Tyler’s on-record homophobia has always dominated public conversations about his work, but all that faded away last year, with Frank Ocean’s beautiful Tumblr self-disclosure. Either Tyler had been playing around with shock signifiers, a secret crusader for equality all along, or he was about to undergo the same sort of public conversion as that Republican congressman with the gay son. Nope! About 70 seconds into Wolf, Tyler is crooning, “I think you’re a fuckin’ fag” over smooth-pop pianos and chintzy orchestral fanfares. A couple of songs later, he makes his first reference to Ocean’s coming-out moment: “Life ain’t got no light in it / Darker than the closet that nigga Frankie was hiding in.” Before the album ends, he’s practically using Ocean as a get-out-of-jail-free card: “Look at that article that says my subject matter is wrong / Claiming I hate gays even though Frank is on 10 of my songs.” What Tyler doesn’t seem to realize, or what he’s defiantly refusing to acknowledge, is that nobody’s saying he hates gays; people are simply saying that he shouldn’t be throwing around words that make people feel terrible and small, especially when he’s already a hero to so many kids who feel terrible and small for so many reasons. So of course he keeps tossing that word around throughout Wolf. That’s not the saddest, smallest thing about the album, though it will almost certainly get the most play. The saddest, smallest thing about the album is the story-song “Colossus,” a cry-me-a-river narrative about fans hounding him for autographs at Six Flags. He devotes most of the song to rapping from the perspective of a “Stan”-type strawman fan who whines about how much he identifies with Tyler, eventually escalating things to that same imaginary fan wanting to be just like Tyler, to keep Tyler hidden in his basement, to be with Tyler forever, before Tyler himself explodes that he’s sick of hearing about “Yonkers” and that fine, he’ll go ahead and take the fucking picture. That’s the moment where Tyler’s mockery and dismissal of the people who love him becomes rank and rotten.

Elsewhere on Wolf, Tyler remains resolutely trapped in his own head, but through different reasons. He devotes a couple of songs to the spurned-obsessive-boyfriend feelings he’s already thoroughly explored elsewhere. He mocks his own success: “Bitch, I ate one roach and I made a lot of money.” He spends all of “Pigs” rapping from the perspective of a high-school mass shooter, almost fantasizing about being in that role. He demands oral sex, constantly. It’s grim.

Tyler has said in interviews that he wanted Wolf to be an album less about rapping and more about production, about making music for kids to get high to (even though he doesn’t actually get high himself). Tyler’s Neptunes fixation is well-documented, and Pharrell himself shows up to coo in falsetto on the album. But the Neptunes period Tyler most imitates here isn’t the late-’90s “Superthug” era, when Pharrell and Chad were Triton-abusers who turned empty space into brick-throwing incitement; it’s the early-’00s “Change Clothes” era, when they discovered cheap cocktail jazz and made everything sound like that. Tyler’s version of that sound is even cheaper and stickier and more seasick than the original article, and that mostly keeps Wolf from being musical immersion-material. Some of the guests, like Ocean and Stereolab’s Laetitia Sadier, barely register, and others are completely wasted. Erykah Badu, for instance, gets to sing expertly over dinky synthetic hotel-lobby music, and Trash Talk’s Lee Spielman gets to grunt and roar deep in the background on a head-knock posse cut. Tyler interrupts a pretty great Earl Sweatshirt guest verse with a shotgun blast and a “shut the fuck up!”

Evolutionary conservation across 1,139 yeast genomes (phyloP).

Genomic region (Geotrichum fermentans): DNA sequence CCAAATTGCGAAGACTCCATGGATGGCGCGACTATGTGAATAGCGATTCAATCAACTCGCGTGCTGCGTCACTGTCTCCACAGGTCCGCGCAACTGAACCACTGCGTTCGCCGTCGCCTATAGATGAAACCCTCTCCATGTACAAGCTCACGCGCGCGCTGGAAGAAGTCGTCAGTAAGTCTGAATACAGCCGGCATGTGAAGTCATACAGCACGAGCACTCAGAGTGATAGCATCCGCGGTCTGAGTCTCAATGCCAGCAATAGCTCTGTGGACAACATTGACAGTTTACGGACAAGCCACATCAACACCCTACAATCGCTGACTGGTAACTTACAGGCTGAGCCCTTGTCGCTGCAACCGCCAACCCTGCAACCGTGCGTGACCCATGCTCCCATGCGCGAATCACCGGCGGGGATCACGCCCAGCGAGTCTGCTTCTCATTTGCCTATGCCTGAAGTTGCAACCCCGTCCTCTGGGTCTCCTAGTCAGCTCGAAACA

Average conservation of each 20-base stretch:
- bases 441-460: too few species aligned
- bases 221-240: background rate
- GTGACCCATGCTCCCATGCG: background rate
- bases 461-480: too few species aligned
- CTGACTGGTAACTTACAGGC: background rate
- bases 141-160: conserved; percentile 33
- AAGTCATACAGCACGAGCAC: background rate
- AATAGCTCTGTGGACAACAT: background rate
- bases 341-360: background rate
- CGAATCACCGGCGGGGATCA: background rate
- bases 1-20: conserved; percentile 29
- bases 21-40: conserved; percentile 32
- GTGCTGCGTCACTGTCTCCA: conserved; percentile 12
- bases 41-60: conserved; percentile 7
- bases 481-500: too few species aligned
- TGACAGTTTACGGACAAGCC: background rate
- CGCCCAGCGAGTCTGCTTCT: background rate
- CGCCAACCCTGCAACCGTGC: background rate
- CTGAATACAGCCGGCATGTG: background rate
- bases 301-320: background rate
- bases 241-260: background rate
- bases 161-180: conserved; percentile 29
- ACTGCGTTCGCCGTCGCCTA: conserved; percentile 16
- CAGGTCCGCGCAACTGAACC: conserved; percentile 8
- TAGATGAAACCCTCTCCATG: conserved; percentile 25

Wolf isn’t an altogether bad album, and some moments remind me of why I cared so much about this guy in the first place. For a while on “Lone,” Tyler raps about his grandmother’s death, laying out the hospital-room scene with admirable openness: “”Our conversation’s brief / Couldn’t even make eye contact when we speak… She died that night.” And his still-absent father remains a constant, heartbreaking presence. The first rapped line is this: “Pop ain’t call even though he seen me on TV.” “Answer” is a song about hating his father but wanting to hear his voice anyway, and it’s easily the most affecting song on the album. Late in the album, when the beats turn hard and the other Odd Future rappers show up, we get hints of the old anarchic euphoria that they once brought. For the most part, though, Wolf finds a brilliant young artist thrashing around, looking for ways out, wishing everyone would turn away. As a public act, it’s mesmerizing and scary, and I hope he finds a way out of the honest-to-god depression that seems to have produced the album. But as a piece of music, it’s mostly a painful trudge.

Wolf is out 4/2 on Odd Future Records.